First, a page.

• The Benefits of Joining a Parent-Teacher Association

    Your full participation in your child’s PTA will reap you -- and your tot -- more benefits than you know
  • parent-teacher association

    Photo from friendshipcircle.org

    After the anxiety of starting preschool passes, first-day blues wane, and your little student settles into his class routine, you’d think your role in your child’s school is over. But truth is, it’s just beginning.

    As soon as your tot gets the hang of school, your responsibilities as a parent broaden. You are no longer relegated to home duties, and your part doesn’t end at preparing his baon. Instead, you become partners with your child’s teacher and school.

    Partners-in-crime
    Joel Llaban, Jr., elementary faculty and UbD In-house trainer at Cebu International School explains the importance of the parent-teacher association (PTA). “The PTA provides a solid ground for parents and teachers to develop a professional relationship where they support each other in every aspect of the child’s education. This creates a harmonious relationship; camaraderie and friendship; and warm professional mutual collaboration between parents and teachers.” Remedios Templa, principal at Psalms Montessori in Parañaque, adds, “By being involved in your child's PTA, you are able to know how to help your child with his needs in school. You are also able to augment what the school is doing in educating him.”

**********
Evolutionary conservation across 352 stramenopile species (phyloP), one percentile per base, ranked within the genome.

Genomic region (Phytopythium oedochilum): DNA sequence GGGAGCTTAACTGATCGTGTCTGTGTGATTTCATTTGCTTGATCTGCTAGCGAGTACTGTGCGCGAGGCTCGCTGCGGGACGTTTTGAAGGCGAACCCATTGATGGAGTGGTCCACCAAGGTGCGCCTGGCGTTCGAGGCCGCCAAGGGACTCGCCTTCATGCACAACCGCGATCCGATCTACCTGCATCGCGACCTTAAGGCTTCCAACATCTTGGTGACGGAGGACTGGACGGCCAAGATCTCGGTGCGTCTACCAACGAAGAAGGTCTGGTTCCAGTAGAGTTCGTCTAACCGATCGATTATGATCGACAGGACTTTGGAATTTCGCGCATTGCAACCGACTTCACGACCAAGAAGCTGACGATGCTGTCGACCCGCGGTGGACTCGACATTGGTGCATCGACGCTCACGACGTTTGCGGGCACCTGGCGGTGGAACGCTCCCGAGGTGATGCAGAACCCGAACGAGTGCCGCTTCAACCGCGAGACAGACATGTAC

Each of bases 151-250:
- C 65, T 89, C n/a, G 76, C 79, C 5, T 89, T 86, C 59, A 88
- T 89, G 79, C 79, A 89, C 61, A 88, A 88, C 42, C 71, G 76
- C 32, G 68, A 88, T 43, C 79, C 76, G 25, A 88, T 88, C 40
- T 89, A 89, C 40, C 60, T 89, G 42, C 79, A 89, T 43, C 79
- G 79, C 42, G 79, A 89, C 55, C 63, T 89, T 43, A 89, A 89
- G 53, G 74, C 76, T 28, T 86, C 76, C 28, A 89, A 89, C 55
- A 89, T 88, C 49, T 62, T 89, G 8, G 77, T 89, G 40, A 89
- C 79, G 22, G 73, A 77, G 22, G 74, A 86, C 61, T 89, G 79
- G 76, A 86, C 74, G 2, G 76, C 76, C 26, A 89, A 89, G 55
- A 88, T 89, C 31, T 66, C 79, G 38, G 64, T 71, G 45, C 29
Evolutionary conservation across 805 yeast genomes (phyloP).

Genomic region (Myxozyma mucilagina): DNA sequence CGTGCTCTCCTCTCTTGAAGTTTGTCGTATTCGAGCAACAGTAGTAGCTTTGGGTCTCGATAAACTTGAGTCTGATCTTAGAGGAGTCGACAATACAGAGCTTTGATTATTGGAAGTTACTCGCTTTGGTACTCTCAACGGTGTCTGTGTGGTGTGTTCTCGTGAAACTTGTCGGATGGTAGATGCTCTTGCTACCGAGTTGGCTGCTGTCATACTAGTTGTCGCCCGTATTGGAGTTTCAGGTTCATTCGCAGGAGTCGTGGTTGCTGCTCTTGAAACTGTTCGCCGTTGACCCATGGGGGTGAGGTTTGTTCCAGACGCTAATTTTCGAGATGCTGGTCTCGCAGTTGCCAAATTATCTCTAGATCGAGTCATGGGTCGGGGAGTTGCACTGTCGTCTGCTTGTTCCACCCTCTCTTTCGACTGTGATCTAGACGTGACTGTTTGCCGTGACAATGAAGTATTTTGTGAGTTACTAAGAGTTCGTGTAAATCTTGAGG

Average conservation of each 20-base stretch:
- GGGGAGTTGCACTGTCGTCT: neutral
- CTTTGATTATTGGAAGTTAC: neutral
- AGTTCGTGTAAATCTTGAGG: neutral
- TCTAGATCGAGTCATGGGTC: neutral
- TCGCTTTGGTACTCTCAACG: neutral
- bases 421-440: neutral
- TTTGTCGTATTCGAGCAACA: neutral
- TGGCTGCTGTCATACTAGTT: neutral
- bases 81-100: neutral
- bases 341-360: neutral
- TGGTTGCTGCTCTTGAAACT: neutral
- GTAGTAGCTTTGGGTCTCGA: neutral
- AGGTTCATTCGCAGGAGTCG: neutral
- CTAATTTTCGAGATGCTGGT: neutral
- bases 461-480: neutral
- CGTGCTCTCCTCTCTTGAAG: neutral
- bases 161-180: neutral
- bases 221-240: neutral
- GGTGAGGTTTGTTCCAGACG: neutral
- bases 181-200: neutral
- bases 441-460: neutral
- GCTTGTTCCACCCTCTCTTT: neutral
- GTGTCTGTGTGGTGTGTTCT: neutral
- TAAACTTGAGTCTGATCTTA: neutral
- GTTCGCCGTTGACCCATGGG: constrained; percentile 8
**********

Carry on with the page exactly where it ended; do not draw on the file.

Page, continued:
PTA perks
    Your full participation in your child’s PTA will reap you -- and your tot -- more benefits than you know.

    How your child benefits from your PTA involvement:

    ● You can easily find solutions to any problem.
    Dondon Grajo, a special education teacher at Little Tots Child and Development Center and Healing Touch Clinic in Quezon City, explains, “The needs of the child are addressed immediately -- for instance, if there are any developmental delays.” You are informed of what’s going on every step of the way.


    ● You encourage your child to do better in school.
    Tina Go-Shi, author of the Big Fish, Small Fish Series, and mom of four, has been very active in each of her children’s PTAs. She says, “Children of PTA parents tend to become achievers because they want to follow in their mom’s footsteps and achieve something in school, too.”


    ● You arouse a sense of belonging within your child and his school.
    When your kid sees your involvement and concern for his school, it builds a feeling of trust in his school and his teachers. “It merges the two worlds together. The teacher becomes someone he can trust even if Mom and Dad aren’t there,” explains Mina Garcia, former preschool teacher at Toddlers Unlimited in Muntinlupa.


    ● You share tips on how to address your child’s needs in school with his teacher.
    “It’s important for kids [to have] consistency. So if you use a certain method to address issues at home, it should be followed up in school -- and vice versa,” shares Garcia.


    How your efforts are rewarded:

    ● You spend more time with your child—even in school.